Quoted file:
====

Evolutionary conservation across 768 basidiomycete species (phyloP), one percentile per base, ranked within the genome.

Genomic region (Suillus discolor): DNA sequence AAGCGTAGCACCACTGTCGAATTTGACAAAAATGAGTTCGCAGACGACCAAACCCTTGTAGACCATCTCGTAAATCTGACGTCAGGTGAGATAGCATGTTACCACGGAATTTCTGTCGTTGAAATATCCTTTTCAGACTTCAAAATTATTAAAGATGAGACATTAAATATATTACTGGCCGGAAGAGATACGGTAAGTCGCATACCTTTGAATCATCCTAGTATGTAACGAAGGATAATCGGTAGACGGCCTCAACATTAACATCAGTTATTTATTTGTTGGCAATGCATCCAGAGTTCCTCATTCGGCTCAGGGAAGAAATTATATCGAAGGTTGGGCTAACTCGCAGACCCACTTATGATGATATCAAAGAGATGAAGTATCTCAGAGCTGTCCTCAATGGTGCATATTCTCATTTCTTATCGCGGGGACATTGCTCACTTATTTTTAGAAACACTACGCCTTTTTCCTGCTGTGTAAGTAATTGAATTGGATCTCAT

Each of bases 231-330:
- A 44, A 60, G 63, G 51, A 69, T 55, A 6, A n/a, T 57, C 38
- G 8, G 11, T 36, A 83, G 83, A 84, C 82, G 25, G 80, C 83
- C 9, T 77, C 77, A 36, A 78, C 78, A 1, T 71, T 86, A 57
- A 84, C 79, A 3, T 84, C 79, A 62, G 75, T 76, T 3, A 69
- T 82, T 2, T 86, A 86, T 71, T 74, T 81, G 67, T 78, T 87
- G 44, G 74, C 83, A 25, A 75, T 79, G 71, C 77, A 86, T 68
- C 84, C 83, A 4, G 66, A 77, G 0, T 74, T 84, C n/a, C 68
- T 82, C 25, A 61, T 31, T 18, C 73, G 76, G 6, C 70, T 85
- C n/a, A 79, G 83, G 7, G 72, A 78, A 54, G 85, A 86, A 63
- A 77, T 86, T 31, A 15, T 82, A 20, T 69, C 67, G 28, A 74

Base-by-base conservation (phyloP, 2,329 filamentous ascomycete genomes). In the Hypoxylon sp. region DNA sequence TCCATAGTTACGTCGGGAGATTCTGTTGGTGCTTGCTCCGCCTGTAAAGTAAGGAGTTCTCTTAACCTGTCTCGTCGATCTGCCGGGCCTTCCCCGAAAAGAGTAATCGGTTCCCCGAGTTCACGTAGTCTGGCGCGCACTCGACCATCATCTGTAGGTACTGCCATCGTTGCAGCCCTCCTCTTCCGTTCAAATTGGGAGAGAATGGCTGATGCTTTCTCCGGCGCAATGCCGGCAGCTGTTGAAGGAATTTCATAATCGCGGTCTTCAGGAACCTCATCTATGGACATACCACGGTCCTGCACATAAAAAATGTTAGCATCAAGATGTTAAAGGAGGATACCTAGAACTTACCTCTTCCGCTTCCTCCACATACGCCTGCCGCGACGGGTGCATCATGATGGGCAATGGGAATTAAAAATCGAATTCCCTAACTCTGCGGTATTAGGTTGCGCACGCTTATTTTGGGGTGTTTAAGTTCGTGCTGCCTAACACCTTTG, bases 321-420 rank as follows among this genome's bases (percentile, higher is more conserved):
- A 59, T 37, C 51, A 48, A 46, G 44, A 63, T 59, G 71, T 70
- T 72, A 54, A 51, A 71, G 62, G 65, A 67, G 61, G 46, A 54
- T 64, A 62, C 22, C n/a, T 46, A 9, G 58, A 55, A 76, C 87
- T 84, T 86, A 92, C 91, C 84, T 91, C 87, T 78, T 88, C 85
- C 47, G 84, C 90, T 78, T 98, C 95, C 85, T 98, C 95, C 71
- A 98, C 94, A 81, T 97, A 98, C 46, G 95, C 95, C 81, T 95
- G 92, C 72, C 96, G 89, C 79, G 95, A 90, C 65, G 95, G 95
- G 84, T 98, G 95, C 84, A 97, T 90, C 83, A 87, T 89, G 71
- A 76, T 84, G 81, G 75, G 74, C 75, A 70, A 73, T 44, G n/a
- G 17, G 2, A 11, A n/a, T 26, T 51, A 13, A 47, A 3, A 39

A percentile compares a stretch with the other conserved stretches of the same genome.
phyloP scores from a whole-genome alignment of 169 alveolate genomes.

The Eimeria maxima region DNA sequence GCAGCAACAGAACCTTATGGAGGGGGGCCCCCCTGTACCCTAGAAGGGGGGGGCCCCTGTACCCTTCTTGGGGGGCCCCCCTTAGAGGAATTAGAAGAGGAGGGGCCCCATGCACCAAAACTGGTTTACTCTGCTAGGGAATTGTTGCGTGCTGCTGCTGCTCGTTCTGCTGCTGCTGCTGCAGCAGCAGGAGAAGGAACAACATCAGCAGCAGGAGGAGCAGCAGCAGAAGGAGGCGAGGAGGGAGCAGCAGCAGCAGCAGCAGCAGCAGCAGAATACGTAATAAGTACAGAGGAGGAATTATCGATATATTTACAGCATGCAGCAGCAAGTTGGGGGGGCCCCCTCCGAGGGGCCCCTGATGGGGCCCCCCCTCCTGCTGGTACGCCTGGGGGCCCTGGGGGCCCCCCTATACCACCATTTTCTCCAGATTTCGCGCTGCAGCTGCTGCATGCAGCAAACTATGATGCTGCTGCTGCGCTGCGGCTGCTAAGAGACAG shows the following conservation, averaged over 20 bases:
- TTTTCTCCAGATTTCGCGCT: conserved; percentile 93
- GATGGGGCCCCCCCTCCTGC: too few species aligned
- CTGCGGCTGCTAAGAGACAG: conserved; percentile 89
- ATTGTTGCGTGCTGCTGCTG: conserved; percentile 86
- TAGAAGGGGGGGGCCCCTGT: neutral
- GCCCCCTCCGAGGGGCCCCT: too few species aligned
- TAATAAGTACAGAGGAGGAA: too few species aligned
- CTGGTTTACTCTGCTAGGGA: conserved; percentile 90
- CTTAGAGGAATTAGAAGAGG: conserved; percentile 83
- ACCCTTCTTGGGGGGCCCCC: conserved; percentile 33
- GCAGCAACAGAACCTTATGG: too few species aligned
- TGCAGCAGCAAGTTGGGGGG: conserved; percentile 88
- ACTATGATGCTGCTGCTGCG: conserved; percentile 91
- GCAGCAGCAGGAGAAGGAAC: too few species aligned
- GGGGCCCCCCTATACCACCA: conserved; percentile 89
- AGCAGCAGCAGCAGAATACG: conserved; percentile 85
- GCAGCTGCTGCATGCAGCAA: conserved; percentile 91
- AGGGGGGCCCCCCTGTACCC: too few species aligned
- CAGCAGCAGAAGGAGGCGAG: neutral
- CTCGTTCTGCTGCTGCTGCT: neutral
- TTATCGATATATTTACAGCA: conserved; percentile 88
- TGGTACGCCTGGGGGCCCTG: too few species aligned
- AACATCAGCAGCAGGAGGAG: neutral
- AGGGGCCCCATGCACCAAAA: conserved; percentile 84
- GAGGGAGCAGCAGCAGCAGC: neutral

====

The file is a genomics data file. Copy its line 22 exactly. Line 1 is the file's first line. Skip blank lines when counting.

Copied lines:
- G 84, T 98, G 95, C 84, A 97, T 90, C 83, A 87, T 89, G 71